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U.S. Sen. Michael Bennet has cosponsored legislation granting money to providers of telemental health services, or online therapy, to cover a larger number of rural Americans.

“The COVID-19 pandemic has further exposed the challenges and disparities in access to mental or behavioral health care in rural communities across Colorado,” Bennet said. 

The Home-Based Telemental Health Care Act would provide $10 million per year for four years to public or nonprofit networks of online mental health professionals to expand their operations to reach rural populations, and especially workers in the farming, fishing and forestry industries. The legislation notes that while mental illness occurs in rural and urban populations at the same rate, there are fewer resources in rural communities. Geographic isolation, perceived stigma and the lack of anonymity are barriers to preventing care.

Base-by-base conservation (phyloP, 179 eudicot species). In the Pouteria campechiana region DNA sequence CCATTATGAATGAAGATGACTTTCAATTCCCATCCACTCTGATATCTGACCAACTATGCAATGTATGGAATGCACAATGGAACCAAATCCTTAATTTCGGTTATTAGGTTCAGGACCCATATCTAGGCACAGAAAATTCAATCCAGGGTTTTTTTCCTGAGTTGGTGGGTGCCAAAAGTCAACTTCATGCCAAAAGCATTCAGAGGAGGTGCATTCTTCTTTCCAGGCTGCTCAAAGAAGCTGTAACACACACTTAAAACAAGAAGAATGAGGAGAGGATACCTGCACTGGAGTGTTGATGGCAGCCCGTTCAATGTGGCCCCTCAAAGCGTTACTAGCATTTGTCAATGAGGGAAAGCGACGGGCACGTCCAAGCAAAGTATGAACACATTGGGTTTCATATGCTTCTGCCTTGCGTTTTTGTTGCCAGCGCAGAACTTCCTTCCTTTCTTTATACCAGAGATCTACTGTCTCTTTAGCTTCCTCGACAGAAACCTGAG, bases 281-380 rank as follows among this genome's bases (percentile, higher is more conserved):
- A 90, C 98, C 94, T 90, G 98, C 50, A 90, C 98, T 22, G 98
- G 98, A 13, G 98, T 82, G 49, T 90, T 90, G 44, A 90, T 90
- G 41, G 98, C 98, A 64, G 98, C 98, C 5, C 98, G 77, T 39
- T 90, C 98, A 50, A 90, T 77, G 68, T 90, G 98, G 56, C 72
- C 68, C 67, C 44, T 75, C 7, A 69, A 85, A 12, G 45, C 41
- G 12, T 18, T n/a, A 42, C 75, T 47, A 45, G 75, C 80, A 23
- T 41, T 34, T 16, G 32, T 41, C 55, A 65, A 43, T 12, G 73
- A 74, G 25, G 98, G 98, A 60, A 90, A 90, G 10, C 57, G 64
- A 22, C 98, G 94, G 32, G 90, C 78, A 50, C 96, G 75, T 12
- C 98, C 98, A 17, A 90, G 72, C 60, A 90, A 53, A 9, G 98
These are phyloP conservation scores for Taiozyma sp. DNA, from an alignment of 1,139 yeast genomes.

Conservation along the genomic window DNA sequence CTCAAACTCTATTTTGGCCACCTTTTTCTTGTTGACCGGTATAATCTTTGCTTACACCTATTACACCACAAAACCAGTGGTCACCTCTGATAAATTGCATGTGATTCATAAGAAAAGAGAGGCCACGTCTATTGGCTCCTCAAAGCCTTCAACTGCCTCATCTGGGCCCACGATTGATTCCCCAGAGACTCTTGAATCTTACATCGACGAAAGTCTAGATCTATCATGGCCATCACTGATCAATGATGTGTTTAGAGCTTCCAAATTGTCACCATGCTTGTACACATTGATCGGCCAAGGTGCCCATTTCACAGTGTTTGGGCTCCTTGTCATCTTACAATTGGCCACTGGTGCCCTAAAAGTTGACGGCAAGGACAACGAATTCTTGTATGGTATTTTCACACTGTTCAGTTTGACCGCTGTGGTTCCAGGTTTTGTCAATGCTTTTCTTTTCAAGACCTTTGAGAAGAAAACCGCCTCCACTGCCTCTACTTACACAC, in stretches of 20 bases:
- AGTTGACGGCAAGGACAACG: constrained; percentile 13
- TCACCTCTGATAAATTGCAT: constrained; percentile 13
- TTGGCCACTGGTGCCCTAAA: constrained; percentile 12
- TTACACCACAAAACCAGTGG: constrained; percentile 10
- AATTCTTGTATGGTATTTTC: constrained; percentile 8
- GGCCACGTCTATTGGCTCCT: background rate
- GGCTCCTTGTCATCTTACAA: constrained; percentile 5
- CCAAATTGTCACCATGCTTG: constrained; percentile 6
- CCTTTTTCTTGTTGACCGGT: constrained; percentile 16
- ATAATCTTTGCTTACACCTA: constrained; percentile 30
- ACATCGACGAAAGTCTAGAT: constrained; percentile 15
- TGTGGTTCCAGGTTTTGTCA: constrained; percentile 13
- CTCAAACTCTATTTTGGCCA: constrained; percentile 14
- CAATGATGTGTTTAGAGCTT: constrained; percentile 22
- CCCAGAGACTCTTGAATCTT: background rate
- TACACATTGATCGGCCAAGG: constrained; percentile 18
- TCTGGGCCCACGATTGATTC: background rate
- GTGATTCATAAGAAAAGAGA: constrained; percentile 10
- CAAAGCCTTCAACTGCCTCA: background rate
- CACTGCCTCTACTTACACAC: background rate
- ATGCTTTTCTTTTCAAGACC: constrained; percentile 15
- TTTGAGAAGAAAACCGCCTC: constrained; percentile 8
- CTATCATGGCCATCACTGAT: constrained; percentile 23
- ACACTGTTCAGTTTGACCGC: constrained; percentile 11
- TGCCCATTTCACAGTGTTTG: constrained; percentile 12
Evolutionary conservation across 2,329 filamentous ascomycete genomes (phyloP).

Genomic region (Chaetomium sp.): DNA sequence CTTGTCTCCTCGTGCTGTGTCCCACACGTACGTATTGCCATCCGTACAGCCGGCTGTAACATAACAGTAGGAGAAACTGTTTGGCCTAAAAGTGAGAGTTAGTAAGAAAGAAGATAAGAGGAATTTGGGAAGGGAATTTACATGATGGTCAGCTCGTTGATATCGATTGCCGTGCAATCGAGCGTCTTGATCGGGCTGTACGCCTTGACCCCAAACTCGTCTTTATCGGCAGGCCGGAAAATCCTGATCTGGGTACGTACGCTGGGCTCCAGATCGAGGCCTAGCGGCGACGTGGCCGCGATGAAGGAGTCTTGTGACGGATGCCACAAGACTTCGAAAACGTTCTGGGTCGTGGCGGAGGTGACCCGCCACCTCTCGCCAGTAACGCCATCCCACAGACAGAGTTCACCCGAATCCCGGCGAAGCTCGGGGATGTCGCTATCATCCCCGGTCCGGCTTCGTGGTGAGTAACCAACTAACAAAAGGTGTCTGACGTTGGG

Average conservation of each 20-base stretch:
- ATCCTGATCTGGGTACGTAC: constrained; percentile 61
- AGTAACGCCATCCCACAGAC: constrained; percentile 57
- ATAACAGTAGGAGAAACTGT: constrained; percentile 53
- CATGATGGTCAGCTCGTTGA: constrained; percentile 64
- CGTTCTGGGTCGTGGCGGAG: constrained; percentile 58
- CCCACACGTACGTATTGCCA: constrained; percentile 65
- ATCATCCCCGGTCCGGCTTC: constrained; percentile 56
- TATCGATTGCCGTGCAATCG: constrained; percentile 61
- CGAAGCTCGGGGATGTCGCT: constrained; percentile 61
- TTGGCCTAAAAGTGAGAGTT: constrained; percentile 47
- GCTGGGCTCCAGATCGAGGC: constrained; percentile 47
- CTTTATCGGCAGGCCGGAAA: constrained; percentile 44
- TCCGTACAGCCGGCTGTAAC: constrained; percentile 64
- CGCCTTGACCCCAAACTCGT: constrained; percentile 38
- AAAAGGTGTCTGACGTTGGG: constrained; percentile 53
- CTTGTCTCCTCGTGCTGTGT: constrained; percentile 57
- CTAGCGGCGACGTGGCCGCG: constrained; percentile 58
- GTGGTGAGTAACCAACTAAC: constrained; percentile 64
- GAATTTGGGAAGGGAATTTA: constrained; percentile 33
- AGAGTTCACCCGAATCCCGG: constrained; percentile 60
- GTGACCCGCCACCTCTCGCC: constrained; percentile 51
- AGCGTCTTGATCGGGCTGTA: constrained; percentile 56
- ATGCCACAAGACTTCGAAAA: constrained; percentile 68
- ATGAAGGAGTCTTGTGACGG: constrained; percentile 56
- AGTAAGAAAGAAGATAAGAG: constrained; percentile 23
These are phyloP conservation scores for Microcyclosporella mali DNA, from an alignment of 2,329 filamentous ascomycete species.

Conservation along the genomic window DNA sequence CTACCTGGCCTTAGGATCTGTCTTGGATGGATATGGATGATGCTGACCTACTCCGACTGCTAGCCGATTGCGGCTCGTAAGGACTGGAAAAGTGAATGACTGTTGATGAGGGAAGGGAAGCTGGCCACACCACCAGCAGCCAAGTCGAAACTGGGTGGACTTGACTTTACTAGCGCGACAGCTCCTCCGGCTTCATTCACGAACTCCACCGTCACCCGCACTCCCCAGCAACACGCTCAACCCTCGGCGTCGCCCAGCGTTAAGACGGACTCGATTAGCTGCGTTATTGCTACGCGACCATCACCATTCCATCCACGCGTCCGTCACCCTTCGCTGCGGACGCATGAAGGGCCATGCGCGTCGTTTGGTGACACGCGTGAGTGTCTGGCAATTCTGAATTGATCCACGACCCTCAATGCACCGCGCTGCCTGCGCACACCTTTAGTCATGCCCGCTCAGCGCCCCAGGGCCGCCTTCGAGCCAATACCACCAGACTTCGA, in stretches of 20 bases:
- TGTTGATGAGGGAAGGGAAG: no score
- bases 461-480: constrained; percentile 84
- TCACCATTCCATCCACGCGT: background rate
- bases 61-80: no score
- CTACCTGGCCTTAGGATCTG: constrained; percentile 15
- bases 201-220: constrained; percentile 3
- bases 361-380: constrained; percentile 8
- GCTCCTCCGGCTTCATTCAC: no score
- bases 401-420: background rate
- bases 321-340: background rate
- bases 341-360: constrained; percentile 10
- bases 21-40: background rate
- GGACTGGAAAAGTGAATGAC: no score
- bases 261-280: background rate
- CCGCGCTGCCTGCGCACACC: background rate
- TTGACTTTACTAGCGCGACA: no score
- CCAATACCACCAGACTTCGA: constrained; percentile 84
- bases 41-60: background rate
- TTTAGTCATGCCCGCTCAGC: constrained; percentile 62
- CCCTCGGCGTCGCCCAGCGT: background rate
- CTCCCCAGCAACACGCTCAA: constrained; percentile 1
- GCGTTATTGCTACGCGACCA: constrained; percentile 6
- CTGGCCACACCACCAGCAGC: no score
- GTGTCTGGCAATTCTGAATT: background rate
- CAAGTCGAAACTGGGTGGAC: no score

Widespread firearm ownership can also contribute to a greater prevalence of suicide in agrarian or mountain settings.

In 2018, the Colorado State Office of Rural Health noted that in rural Colorado, the suicide rate was 62% higher than in urban areas. The farming, fishing and forestry industries had the highest rate of any sector. Mineral and San Juan counties had no mental health providers as of the report’s release, and 11 counties had no mental beds for patients.

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